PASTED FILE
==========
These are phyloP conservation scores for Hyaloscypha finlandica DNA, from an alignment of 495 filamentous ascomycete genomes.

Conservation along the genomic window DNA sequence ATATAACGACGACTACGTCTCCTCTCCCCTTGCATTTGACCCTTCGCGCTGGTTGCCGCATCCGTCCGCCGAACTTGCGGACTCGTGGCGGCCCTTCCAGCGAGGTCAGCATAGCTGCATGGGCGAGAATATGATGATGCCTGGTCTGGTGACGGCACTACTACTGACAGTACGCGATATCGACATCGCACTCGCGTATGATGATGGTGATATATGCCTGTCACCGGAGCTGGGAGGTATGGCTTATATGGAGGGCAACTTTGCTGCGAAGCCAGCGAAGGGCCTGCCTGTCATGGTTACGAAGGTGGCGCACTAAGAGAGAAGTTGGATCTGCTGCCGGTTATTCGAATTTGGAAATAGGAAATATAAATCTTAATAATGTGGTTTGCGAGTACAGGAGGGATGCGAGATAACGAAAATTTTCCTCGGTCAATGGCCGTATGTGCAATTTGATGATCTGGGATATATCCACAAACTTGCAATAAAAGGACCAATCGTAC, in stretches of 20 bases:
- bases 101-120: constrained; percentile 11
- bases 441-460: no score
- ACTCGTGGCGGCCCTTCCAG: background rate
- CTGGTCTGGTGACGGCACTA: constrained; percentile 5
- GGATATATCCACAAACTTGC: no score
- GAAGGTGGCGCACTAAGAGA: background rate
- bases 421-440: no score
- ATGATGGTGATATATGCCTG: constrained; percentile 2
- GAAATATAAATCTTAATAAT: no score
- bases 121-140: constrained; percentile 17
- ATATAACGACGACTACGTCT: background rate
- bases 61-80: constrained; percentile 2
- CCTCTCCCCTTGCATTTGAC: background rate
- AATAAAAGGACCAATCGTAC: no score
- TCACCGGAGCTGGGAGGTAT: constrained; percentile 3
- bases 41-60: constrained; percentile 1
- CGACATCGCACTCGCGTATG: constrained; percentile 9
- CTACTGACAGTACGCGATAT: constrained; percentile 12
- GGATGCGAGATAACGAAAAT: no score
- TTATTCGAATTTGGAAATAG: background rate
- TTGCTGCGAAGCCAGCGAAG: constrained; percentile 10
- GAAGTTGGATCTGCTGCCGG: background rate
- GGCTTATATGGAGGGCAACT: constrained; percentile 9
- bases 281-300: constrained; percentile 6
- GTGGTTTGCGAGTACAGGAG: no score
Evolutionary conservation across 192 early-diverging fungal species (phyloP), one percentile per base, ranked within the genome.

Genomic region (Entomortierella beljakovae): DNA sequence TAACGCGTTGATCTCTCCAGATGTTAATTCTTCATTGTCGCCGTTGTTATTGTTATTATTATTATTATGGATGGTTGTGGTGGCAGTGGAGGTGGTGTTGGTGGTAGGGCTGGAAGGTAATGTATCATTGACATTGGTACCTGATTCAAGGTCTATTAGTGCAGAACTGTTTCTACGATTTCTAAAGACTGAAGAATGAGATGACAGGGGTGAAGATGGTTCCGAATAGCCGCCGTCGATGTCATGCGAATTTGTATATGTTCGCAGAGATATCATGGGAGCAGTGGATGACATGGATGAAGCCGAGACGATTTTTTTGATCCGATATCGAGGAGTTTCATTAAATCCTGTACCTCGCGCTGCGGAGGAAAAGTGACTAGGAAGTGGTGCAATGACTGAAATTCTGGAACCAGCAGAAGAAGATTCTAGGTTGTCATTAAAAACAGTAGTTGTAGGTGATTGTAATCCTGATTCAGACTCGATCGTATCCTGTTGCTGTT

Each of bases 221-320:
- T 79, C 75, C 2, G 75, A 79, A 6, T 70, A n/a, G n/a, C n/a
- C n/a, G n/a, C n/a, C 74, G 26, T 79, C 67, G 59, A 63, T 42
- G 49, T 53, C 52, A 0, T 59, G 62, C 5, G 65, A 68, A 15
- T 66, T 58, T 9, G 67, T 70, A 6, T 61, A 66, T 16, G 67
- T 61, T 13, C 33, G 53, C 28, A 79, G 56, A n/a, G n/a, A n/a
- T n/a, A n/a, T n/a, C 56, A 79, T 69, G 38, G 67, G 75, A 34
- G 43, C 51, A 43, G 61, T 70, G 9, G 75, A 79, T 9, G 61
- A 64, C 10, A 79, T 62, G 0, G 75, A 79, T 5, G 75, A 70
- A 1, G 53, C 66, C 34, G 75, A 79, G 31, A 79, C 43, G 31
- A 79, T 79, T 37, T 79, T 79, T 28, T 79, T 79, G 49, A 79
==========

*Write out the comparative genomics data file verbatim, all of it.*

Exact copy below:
These are phyloP conservation scores for Hyaloscypha finlandica DNA, from an alignment of 495 filamentous ascomycete genomes.

Conservation along the genomic window DNA sequence ATATAACGACGACTACGTCTCCTCTCCCCTTGCATTTGACCCTTCGCGCTGGTTGCCGCATCCGTCCGCCGAACTTGCGGACTCGTGGCGGCCCTTCCAGCGAGGTCAGCATAGCTGCATGGGCGAGAATATGATGATGCCTGGTCTGGTGACGGCACTACTACTGACAGTACGCGATATCGACATCGCACTCGCGTATGATGATGGTGATATATGCCTGTCACCGGAGCTGGGAGGTATGGCTTATATGGAGGGCAACTTTGCTGCGAAGCCAGCGAAGGGCCTGCCTGTCATGGTTACGAAGGTGGCGCACTAAGAGAGAAGTTGGATCTGCTGCCGGTTATTCGAATTTGGAAATAGGAAATATAAATCTTAATAATGTGGTTTGCGAGTACAGGAGGGATGCGAGATAACGAAAATTTTCCTCGGTCAATGGCCGTATGTGCAATTTGATGATCTGGGATATATCCACAAACTTGCAATAAAAGGACCAATCGTAC, in stretches of 20 bases:
- bases 101-120: constrained; percentile 11
- bases 441-460: no score
- ACTCGTGGCGGCCCTTCCAG: background rate
- CTGGTCTGGTGACGGCACTA: constrained; percentile 5
- GGATATATCCACAAACTTGC: no score
- GAAGGTGGCGCACTAAGAGA: background rate
- bases 421-440: no score
- ATGATGGTGATATATGCCTG: constrained; percentile 2
- GAAATATAAATCTTAATAAT: no score
- bases 121-140: constrained; percentile 17
- ATATAACGACGACTACGTCT: background rate
- bases 61-80: constrained; percentile 2
- CCTCTCCCCTTGCATTTGAC: background rate
- AATAAAAGGACCAATCGTAC: no score
- TCACCGGAGCTGGGAGGTAT: constrained; percentile 3
- bases 41-60: constrained; percentile 1
- CGACATCGCACTCGCGTATG: constrained; percentile 9
- CTACTGACAGTACGCGATAT: constrained; percentile 12
- GGATGCGAGATAACGAAAAT: no score
- TTATTCGAATTTGGAAATAG: background rate
- TTGCTGCGAAGCCAGCGAAG: constrained; percentile 10
- GAAGTTGGATCTGCTGCCGG: background rate
- GGCTTATATGGAGGGCAACT: constrained; percentile 9
- bases 281-300: constrained; percentile 6
- GTGGTTTGCGAGTACAGGAG: no score
Evolutionary conservation across 192 early-diverging fungal species (phyloP), one percentile per base, ranked within the genome.

Genomic region (Entomortierella beljakovae): DNA sequence TAACGCGTTGATCTCTCCAGATGTTAATTCTTCATTGTCGCCGTTGTTATTGTTATTATTATTATTATGGATGGTTGTGGTGGCAGTGGAGGTGGTGTTGGTGGTAGGGCTGGAAGGTAATGTATCATTGACATTGGTACCTGATTCAAGGTCTATTAGTGCAGAACTGTTTCTACGATTTCTAAAGACTGAAGAATGAGATGACAGGGGTGAAGATGGTTCCGAATAGCCGCCGTCGATGTCATGCGAATTTGTATATGTTCGCAGAGATATCATGGGAGCAGTGGATGACATGGATGAAGCCGAGACGATTTTTTTGATCCGATATCGAGGAGTTTCATTAAATCCTGTACCTCGCGCTGCGGAGGAAAAGTGACTAGGAAGTGGTGCAATGACTGAAATTCTGGAACCAGCAGAAGAAGATTCTAGGTTGTCATTAAAAACAGTAGTTGTAGGTGATTGTAATCCTGATTCAGACTCGATCGTATCCTGTTGCTGTT

Each of bases 221-320:
- T 79, C 75, C 2, G 75, A 79, A 6, T 70, A n/a, G n/a, C n/a
- C n/a, G n/a, C n/a, C 74, G 26, T 79, C 67, G 59, A 63, T 42
- G 49, T 53, C 52, A 0, T 59, G 62, C 5, G 65, A 68, A 15
- T 66, T 58, T 9, G 67, T 70, A 6, T 61, A 66, T 16, G 67
- T 61, T 13, C 33, G 53, C 28, A 79, G 56, A n/a, G n/a, A n/a
- T n/a, A n/a, T n/a, C 56, A 79, T 69, G 38, G 67, G 75, A 34
- G 43, C 51, A 43, G 61, T 70, G 9, G 75, A 79, T 9, G 61
- A 64, C 10, A 79, T 62, G 0, G 75, A 79, T 5, G 75, A 70
- A 1, G 53, C 66, C 34, G 75, A 79, G 31, A 79, C 43, G 31
- A 79, T 79, T 37, T 79, T 79, T 28, T 79, T 79, G 49, A 79